Sunday, 21 August 2016

My new thing - providing manuscript images as PDFs

My latest oeuvre (on the topic of which fingerprint is best) was published by J. Cheminf. a few weeks ago. For the first time, instead of providing the images as PNGs, I submitted them as PDFs.

You see, John had worked me over. At the start, I thought of a PDF as the bad boy of the journal publishing scene, the hamburger and not the cow. What appears at first as text arranged into sentences, is just a haphazard arrangement of glyphs which through some trickery of the eye coalesces into scientific discourse. To generate a PDF myself would be to add to this madness.

But the thing is, when you strip a PDF down to its essentials, it's a relative of a PostScript file (details omitted due to ignorance), a vector graphics format. A more popular vector graphics format is an SVG file, but this is not supported by most publishers and so I spend a lot of time calculating DPI and inches per column and then generating a PNG. But they do often support PDFs, and these can readily be generated (with a bit of care) from many different programs. And all other things being equal, the best quality images will be generated by providing a vector graphics format as the publisher can resize it without any loss of quality.

Below I provide details about how I generated the PDFs, but let's look at their handling by Journal of Cheminformatics. This journal provides three views of the paper, a HTML page, an ePUB (which I won't discuss further) and a PDF. The HTML version contains embedded PNGs, they are a little small for my taste (maybe my fault - I don't know) but they are readable. So somehow they were able to convert the PDFs to images of whatever size they wanted for the HTML page. The PDF is a bit more interesting, as the images are now included as vector graphics. That is, if you keep zooming in on an image in the PDF, the lines remain sharp (in contrast to the PNGs in the HTML version).

So, in short, there seems little downside to providing PDFs, and much to gain. I'd be interested in hearing the viewpoint of anyone involved with the publishing side of things.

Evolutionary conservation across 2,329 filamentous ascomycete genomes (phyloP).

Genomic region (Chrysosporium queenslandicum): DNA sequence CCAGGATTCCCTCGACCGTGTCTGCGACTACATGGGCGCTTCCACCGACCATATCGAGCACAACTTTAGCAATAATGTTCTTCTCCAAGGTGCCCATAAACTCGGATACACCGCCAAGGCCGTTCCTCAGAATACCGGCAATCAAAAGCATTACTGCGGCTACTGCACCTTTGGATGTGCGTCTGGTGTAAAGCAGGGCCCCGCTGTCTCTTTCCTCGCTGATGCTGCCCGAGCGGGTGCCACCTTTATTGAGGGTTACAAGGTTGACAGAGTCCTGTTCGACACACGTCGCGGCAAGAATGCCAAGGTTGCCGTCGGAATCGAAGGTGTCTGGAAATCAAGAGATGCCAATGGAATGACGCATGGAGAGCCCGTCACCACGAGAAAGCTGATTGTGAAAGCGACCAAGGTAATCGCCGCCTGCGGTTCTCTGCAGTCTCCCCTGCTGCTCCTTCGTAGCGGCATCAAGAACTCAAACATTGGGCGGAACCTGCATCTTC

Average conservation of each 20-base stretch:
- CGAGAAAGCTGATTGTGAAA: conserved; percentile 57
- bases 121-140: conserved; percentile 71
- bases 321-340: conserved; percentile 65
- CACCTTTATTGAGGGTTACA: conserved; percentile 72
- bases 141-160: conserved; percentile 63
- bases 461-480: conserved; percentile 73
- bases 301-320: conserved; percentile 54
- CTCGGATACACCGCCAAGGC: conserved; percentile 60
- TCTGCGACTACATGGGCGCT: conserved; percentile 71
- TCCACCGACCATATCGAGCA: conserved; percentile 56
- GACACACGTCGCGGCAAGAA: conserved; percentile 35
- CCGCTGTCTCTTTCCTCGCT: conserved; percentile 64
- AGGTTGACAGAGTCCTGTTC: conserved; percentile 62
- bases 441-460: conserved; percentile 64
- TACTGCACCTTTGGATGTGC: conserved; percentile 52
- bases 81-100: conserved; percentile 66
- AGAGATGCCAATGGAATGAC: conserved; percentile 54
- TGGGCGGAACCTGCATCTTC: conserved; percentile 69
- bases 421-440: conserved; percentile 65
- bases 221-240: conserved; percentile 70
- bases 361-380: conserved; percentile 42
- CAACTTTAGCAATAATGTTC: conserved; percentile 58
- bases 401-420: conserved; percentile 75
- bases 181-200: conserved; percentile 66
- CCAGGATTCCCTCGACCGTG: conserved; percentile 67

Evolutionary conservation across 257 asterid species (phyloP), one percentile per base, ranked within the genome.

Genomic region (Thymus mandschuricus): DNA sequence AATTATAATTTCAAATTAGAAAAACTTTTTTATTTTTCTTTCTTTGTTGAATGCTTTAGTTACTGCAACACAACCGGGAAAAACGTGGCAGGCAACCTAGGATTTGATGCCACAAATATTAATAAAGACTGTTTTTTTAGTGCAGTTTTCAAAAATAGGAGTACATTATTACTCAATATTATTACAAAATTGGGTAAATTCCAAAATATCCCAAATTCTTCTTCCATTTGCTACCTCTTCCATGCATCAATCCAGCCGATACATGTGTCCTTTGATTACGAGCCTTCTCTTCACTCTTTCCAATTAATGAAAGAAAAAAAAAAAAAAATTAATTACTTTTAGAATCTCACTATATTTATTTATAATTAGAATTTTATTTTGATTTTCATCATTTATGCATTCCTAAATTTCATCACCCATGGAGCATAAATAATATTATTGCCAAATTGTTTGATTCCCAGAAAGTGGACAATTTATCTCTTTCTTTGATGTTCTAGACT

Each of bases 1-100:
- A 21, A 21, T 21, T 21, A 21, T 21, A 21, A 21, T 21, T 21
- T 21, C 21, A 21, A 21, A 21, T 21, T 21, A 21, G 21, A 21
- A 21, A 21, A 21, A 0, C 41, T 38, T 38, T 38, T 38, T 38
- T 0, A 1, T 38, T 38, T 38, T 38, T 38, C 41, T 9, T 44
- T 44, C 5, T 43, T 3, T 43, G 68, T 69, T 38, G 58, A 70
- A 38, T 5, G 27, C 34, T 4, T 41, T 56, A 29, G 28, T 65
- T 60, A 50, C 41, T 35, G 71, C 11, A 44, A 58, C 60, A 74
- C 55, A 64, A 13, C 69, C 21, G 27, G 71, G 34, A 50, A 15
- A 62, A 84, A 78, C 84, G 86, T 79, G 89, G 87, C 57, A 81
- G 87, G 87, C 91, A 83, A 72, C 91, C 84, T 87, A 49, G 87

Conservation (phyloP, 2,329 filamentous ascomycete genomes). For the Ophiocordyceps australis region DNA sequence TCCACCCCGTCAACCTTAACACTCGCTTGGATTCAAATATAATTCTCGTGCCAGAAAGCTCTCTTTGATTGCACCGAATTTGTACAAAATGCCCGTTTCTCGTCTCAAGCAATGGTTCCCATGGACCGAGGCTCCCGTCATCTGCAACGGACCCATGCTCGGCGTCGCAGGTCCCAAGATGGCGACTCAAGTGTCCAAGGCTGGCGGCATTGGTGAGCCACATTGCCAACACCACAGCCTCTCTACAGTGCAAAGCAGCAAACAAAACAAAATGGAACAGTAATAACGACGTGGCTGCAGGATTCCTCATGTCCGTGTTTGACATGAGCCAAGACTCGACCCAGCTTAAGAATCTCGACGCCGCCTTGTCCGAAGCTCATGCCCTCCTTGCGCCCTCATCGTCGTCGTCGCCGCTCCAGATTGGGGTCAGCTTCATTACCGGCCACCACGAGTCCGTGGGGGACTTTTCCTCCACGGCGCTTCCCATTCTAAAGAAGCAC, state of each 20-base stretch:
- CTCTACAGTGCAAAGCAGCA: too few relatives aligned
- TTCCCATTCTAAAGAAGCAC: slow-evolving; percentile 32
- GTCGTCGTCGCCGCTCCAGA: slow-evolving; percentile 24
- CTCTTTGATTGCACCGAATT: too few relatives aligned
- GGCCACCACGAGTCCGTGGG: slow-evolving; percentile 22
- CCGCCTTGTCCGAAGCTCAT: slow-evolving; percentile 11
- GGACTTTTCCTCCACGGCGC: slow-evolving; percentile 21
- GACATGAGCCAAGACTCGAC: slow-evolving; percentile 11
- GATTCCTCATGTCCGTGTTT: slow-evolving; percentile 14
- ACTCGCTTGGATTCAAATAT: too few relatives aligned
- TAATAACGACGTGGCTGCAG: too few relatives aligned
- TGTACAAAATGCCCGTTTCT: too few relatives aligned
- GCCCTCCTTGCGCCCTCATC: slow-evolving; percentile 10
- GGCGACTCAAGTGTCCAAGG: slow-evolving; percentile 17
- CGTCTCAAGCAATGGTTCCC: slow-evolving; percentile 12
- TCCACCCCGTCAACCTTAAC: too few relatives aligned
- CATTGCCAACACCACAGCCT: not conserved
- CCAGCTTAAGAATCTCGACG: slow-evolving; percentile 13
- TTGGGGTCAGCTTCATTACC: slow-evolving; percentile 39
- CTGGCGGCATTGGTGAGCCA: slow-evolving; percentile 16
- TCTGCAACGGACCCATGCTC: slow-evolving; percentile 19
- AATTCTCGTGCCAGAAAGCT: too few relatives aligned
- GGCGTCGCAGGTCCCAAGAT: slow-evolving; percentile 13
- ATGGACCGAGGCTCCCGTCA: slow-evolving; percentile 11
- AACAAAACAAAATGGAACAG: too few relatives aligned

Notes:
1. When using matplotlib to generate graphs, just give the file a .PDF extension, e.g. plt.savefig("overallperformance_%s.pdf" % benchmark, dpi=300)
2. When using Inkscape, save as PDF.
3. The hardest part was the chemical structures. I tried a variety of recipes with two different commercial programs. In the end, although ChemDraw's SVG export had the heteroatoms all over the place, the EMF export was openable by Inkscape and then I could save as PDF. (Apparently you can go direct to PDF from ChemDraw on a Mac.)

4 comments:

bernatv said...

Hint: on Windows you can copy-paste from ChemDraw directly to Inkscape, it will even recognize atom labels as text and could save couple of mouse-clicks.

Noel O'Boyle said...

Nice find - presumably it goes through the EMF automagically in that case.

Just checked through your blog, by the way - I like the generation of the diagram of all the structures I ever made. You should add your blog to chemical blogspace to get a 100+ readers for free.

Felix said...

I tend to use eps for vector graphics rather then pdf. The reason is that J. Chem. Phys. only accepts eps and not pdf. But aside from that, they are pretty much the same, I guess ...

Regarding chemical structures: ChemSketch has a perfect pdf-export feature. MarvinSketch can save eps files.

Regarding file conversion, Inkscape has nice command line features. For example to convert from svg to eps, simply type:
inkscape -f myfile.svg -D -E myfile.eps
Then you do not even have to open Inkscape explicitly.

Felix

Noel O'Boyle said...

Thanks - that's a nice insight into the parallel eps ecosystem.